Start the conversation!
- A short, confidential survey might be useful to help people say what they really think and help the conversation get started.
- Decide how often you want to have cake. What will you do if there are three birthdays in one week? What alternatives would work to thank or recognise someone?
- On cake day, store the cakes out of sight (and therefore out of mind) until cake time, then no one has to rely on willpower to resist them.
- Consider offering an alternative (fruit the most popular alternative to cake in the survey, followed by ‘cake, but less often’).
- Enjoy the cake while socialising with colleagues.
- Then put the cakes away, take them home, decide what to do with any left overs – but don’t leave them lying around.
This way, office cake becomes a real occasion … not just an every day, run of the mill occurrence that potentially harms health. Making cake an occasion gets people together to reap the benefits of eating together. Most importantly, it helps keep the workplace healthier by making the healthy choice the easy choice.
So whether you’re an employee or employer, start a conversation. What have you got to lose? (Other than the weight, obviously!)
- Walker, L. (2018). It’s time to rethink office cake. louwalker.com
- Health Survey for England. (2016). Health Survey for England, 2015.
- Scientific Advisory Committee on Nutrition. (2015). Carbohydrates and Health.
- Kniffin, K., Wansink, B., Devine, C. & Sobal, J. (2015). Eating together at the firehouse: How workplace commensality relates to the performance of firefighters. Human Performance, 28(4).
- Allen-Arave, W., Gurven, M., & Hill, K. (2008). Reciprocal altruism, rather than kin selections, maintains nepotistic food transfers on an Ache reservation. Evolution and Human Behavior, 29(5)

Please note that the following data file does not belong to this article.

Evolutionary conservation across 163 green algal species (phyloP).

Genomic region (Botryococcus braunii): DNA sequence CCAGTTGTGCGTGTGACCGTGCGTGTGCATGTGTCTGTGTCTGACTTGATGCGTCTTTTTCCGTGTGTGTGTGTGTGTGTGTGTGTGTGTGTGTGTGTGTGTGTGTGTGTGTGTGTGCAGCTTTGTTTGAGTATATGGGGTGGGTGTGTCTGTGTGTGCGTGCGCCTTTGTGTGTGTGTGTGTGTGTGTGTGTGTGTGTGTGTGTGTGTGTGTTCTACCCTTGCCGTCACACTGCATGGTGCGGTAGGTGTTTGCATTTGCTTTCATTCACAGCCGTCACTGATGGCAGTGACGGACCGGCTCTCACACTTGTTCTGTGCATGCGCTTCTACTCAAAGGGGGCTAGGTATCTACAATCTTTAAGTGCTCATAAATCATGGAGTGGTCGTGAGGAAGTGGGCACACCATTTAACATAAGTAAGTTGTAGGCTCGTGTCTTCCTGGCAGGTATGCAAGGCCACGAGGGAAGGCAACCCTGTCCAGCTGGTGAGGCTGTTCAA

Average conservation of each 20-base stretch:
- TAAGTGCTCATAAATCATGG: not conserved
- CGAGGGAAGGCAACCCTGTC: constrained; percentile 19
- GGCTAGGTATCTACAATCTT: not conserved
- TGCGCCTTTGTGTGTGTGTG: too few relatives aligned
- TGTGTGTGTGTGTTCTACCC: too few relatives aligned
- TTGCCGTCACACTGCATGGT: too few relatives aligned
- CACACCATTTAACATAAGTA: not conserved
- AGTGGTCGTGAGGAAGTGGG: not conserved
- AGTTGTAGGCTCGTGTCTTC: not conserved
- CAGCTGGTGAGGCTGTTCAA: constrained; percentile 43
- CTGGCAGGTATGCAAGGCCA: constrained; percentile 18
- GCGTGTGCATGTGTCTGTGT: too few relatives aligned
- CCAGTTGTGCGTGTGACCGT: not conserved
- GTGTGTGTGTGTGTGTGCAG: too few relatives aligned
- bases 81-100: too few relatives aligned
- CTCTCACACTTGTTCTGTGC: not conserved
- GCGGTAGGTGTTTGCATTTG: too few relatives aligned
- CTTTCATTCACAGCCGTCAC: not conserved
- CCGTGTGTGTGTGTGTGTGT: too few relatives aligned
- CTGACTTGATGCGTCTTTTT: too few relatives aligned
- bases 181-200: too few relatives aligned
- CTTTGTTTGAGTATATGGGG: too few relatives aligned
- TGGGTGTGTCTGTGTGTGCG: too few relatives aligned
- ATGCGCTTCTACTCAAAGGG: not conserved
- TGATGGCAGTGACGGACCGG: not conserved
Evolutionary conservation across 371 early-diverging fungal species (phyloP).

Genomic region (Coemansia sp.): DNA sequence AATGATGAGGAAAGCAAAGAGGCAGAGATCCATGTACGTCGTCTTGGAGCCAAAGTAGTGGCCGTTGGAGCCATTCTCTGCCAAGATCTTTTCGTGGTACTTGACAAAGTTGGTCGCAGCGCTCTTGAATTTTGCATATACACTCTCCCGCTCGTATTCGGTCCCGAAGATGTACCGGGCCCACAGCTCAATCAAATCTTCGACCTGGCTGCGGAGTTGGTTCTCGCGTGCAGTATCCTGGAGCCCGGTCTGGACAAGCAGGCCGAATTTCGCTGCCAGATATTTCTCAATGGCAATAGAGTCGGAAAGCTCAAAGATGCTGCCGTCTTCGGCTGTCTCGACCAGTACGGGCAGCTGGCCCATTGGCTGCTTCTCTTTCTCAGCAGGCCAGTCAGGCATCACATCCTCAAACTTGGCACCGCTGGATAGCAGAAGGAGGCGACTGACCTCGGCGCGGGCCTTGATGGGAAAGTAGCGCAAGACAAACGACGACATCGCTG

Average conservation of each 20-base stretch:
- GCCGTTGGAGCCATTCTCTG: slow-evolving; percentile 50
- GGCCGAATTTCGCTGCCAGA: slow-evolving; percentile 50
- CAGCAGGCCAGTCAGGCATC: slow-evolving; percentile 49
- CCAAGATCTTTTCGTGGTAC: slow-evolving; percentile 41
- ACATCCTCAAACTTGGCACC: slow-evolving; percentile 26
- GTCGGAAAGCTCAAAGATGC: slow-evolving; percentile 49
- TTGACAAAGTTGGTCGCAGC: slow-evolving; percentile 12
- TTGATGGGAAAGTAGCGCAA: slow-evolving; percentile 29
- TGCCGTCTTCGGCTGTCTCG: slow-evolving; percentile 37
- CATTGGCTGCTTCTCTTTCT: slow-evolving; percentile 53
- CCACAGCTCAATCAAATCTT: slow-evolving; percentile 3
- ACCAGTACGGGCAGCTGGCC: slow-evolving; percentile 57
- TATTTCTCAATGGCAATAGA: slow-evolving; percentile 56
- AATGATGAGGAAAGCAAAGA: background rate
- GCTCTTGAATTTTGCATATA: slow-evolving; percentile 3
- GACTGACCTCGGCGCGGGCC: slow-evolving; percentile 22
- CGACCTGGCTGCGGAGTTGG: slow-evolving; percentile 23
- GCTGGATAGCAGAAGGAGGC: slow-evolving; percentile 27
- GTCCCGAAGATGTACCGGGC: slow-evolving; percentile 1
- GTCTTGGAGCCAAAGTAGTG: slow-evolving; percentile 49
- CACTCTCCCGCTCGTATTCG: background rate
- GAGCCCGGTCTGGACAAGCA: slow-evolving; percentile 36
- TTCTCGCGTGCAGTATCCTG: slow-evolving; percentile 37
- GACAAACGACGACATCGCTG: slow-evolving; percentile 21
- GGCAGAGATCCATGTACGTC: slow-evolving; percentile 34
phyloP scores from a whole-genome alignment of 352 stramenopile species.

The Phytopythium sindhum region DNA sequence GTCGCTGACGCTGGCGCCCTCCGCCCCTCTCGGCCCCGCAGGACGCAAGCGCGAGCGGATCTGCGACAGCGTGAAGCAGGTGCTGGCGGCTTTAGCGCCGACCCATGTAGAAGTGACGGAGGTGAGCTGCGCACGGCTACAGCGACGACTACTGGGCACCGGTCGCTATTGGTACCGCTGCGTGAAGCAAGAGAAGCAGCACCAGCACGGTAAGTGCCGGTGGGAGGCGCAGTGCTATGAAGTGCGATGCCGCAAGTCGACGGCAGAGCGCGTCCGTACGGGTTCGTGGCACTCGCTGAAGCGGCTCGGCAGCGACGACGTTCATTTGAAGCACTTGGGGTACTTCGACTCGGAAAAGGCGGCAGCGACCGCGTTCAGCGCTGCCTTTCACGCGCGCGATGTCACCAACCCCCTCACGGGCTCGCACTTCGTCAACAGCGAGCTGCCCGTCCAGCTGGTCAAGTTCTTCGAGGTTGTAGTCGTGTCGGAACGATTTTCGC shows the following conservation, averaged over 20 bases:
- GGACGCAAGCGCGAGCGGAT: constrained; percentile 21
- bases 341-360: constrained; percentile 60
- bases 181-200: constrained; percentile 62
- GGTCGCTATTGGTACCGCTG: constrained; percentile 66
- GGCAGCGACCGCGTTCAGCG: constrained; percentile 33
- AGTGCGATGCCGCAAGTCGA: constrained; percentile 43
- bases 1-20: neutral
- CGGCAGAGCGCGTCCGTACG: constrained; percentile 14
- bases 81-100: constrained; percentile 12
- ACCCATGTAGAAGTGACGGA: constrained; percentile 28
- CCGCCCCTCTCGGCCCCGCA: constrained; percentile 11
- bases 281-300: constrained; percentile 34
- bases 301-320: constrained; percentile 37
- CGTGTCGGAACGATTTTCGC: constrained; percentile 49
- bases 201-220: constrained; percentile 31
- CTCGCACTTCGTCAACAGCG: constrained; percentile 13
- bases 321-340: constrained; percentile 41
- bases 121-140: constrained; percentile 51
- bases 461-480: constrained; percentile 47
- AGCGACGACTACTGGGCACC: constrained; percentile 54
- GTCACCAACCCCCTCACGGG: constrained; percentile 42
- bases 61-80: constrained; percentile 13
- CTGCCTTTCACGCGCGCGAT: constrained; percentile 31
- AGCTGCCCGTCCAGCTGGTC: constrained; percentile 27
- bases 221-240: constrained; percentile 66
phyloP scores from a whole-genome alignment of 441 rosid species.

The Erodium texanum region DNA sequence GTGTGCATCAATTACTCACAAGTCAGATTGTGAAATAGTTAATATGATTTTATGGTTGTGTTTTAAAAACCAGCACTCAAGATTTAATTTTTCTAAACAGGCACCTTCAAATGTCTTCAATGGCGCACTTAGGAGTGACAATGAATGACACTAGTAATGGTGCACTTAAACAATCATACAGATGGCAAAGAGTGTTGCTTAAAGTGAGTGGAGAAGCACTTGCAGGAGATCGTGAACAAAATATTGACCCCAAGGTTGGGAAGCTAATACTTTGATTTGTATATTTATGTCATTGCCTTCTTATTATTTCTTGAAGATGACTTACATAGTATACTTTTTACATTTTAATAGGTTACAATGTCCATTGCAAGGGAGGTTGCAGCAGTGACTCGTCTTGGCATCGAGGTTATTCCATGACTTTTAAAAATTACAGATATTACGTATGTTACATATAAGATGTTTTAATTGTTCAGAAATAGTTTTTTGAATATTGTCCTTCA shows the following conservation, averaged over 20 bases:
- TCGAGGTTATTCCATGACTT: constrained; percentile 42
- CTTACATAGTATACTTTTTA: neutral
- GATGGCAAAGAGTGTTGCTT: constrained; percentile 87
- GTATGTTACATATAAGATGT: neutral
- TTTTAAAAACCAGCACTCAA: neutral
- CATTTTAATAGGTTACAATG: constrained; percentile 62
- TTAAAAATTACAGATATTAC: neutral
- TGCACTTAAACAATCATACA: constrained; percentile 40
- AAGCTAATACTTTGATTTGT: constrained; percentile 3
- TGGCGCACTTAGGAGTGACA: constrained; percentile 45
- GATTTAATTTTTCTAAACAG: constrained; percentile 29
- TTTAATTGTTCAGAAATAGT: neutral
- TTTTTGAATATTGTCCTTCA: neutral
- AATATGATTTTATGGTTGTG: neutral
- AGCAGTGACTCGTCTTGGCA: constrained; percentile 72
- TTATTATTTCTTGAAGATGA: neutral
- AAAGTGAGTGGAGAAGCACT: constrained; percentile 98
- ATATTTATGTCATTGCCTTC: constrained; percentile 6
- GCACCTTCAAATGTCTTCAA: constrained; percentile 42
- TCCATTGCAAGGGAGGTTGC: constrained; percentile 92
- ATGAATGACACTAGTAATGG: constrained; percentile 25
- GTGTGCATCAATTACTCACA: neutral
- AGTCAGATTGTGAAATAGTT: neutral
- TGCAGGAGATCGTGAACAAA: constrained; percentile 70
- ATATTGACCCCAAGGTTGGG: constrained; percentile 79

- Mameli, M. (2013). Meat made us moral: a hypothesis on the nature and evolution of moral judgement. Biology & Philosophy, 28(6)
- Alley, T. (2012). Contaminated and uncontaminated feeding influence perceived intimacy in mixed-sex dyads. Appetite, 58(3)
- Kniffin, K., & Wansink, B. (2012). It’s not just lunch: Extra-pair commensality can trigger sexual jealousy. PLoS One, 7(7)
- Wiking, M. (2017). The Little Book of Lykke. The Danish search for the world’s happiest people. Pub: Penguin Random House, UK
- Ferriday, D & Brunstrom, J. (2011). ‘I just can’t help myself’: Effects of food-cue exposure in overweight and lean individuals. International Journal of Obesity, 35(1)
- Ramaekers, M., Boesveldt, S., Lakemond, C., van Boekel, M. & Luning, P. (2014). Odors: Appetizing or satiating? Development of appetite during odor exposure over time. International Journal of Obesity, 38(5)
- Hagger, M. S., Wood, C., Stiff, C., & Chatzisarantis, N. L. D. (2010). Ego depletion and the strength model of self-control: A meta-analysis. Psychological Bulletin, 136(4)
- Tabak, R., Hipp, J. A., Marx, C., & Brownson, R. (2015). Workplace social and organizational environments and healthy-weight behaviors. PLoS One, 10(4).
- Lemon, S. et al. (2010). Step Ahead: A worksite obesity prevention trial among hospital employees. American Journal of Preventative Medicine, 38(1).